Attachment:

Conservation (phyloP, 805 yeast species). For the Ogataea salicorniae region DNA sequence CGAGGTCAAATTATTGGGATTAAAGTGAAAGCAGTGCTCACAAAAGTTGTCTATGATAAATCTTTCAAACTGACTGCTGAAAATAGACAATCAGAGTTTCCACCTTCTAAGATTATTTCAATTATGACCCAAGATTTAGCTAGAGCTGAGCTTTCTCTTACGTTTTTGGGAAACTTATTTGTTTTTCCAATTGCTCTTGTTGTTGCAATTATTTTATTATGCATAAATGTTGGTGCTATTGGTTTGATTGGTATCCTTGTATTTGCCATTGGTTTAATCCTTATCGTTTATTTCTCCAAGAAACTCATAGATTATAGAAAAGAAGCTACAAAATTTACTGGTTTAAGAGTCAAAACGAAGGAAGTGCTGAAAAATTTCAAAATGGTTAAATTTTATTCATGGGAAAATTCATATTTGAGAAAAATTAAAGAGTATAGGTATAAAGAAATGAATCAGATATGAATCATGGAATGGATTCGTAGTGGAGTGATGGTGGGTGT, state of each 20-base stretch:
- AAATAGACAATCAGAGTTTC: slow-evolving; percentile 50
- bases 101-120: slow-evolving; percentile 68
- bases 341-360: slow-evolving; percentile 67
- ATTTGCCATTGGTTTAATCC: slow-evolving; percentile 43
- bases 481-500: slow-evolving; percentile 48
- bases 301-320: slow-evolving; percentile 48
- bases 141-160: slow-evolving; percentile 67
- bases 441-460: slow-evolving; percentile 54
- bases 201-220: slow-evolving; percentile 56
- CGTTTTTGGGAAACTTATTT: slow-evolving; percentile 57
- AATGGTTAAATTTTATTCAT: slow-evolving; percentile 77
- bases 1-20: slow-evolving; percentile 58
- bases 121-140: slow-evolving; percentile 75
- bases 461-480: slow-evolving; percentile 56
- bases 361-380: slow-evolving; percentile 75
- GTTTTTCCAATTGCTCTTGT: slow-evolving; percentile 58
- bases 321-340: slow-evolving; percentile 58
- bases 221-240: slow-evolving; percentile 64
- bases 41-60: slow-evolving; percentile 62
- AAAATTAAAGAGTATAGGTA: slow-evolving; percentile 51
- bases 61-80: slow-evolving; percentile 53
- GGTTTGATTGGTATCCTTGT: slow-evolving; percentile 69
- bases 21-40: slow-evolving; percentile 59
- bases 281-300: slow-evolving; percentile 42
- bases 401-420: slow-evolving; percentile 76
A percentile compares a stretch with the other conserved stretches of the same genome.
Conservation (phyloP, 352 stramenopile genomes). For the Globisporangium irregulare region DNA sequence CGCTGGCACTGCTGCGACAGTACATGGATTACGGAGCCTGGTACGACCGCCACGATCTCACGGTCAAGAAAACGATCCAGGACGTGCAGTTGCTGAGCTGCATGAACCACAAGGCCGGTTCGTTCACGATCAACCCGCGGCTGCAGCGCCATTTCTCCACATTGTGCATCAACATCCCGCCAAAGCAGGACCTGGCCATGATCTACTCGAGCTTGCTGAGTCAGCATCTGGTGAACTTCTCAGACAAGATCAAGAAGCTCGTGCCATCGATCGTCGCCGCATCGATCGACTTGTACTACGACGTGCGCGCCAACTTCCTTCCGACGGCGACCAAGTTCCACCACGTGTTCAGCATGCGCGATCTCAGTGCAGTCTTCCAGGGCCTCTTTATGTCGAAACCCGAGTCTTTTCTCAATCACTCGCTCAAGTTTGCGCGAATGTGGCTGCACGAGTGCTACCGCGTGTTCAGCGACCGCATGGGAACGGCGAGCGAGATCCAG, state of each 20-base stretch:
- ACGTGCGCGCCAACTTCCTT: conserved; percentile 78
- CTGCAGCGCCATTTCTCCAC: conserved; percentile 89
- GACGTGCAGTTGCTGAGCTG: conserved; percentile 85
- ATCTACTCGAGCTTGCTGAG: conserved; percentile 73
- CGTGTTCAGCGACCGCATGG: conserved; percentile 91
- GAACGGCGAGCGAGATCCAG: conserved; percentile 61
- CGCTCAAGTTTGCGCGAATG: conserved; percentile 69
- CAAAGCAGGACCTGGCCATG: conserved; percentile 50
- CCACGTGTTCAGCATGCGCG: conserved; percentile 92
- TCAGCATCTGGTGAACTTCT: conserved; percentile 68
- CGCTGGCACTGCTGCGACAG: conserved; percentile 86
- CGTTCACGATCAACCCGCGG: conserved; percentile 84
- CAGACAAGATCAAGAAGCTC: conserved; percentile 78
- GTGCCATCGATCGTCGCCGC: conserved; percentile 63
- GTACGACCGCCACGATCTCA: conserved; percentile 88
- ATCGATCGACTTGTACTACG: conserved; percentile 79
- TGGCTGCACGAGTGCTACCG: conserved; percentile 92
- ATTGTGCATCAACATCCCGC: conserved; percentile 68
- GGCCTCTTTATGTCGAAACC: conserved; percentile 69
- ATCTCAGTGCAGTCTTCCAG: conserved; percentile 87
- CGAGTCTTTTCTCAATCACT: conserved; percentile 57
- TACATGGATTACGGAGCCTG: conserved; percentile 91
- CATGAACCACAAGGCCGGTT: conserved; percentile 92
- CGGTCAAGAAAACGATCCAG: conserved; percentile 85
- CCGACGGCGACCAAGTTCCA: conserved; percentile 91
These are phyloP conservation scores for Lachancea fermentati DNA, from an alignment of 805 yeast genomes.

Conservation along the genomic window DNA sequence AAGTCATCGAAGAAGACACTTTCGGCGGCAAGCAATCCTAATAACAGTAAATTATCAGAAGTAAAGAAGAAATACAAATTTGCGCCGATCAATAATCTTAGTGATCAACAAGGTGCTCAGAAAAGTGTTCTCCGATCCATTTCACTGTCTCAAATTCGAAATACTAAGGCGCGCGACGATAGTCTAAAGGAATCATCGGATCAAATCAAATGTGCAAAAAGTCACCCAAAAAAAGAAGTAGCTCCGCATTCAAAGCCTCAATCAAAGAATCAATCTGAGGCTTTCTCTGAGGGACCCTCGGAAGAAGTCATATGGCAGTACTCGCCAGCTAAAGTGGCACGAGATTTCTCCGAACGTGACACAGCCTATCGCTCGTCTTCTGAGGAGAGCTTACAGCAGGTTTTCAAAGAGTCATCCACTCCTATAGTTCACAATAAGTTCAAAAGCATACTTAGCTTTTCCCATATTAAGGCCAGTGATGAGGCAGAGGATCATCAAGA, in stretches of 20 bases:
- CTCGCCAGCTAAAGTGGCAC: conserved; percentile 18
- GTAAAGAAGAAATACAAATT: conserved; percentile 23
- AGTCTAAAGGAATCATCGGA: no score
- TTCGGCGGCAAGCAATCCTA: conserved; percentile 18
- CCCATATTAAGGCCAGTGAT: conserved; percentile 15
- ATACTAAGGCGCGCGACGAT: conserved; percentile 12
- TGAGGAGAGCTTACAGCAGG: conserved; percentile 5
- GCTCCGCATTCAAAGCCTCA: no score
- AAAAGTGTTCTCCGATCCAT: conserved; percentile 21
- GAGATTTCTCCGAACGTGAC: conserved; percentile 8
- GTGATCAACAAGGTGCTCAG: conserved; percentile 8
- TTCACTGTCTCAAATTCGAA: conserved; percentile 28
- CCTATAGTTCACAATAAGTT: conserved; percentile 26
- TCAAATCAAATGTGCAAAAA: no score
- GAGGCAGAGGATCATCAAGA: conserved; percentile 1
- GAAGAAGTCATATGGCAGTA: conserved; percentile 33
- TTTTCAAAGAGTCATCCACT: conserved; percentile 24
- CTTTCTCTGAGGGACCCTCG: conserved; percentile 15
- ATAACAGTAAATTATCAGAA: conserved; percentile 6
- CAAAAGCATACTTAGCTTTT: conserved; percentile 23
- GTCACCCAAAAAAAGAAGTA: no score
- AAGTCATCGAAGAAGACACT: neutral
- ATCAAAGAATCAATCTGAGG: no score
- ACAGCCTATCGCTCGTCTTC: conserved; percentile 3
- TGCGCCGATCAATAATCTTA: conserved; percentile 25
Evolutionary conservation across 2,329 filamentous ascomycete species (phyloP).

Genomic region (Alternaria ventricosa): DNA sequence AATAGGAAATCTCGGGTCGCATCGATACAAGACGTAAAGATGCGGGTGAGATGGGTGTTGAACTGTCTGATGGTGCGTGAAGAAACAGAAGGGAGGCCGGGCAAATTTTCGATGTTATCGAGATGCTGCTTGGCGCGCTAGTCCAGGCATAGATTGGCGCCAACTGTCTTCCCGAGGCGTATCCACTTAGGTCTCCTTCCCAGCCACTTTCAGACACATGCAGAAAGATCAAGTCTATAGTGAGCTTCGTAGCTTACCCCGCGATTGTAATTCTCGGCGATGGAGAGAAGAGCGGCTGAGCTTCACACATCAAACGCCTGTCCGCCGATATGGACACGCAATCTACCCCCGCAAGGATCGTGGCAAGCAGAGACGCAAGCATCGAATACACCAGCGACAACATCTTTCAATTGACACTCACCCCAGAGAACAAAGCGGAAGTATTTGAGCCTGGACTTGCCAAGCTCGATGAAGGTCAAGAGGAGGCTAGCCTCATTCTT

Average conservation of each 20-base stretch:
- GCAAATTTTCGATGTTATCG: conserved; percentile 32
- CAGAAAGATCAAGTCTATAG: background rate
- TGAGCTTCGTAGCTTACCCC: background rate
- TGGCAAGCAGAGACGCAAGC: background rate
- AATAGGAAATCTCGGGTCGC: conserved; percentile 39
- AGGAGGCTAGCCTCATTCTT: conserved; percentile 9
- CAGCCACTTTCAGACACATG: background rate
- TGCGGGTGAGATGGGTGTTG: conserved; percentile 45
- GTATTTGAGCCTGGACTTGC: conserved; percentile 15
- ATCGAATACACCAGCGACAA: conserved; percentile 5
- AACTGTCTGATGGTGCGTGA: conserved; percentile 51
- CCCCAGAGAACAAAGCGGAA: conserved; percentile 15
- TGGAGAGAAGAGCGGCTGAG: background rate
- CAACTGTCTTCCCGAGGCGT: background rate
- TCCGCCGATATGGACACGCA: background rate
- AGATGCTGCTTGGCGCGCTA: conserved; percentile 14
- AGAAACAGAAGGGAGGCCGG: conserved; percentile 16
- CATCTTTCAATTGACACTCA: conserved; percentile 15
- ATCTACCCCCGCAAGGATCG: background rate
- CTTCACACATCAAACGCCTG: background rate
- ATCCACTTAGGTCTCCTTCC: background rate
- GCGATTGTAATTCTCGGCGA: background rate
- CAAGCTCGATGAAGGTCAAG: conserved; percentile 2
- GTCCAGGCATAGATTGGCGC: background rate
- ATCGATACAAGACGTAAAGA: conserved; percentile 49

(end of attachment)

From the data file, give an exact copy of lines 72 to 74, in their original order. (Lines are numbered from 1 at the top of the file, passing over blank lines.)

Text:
- TTTTCAAAGAGTCATCCACT: conserved; percentile 24
- CTTTCTCTGAGGGACCCTCG: conserved; percentile 15
- ATAACAGTAAATTATCAGAA: conserved; percentile 6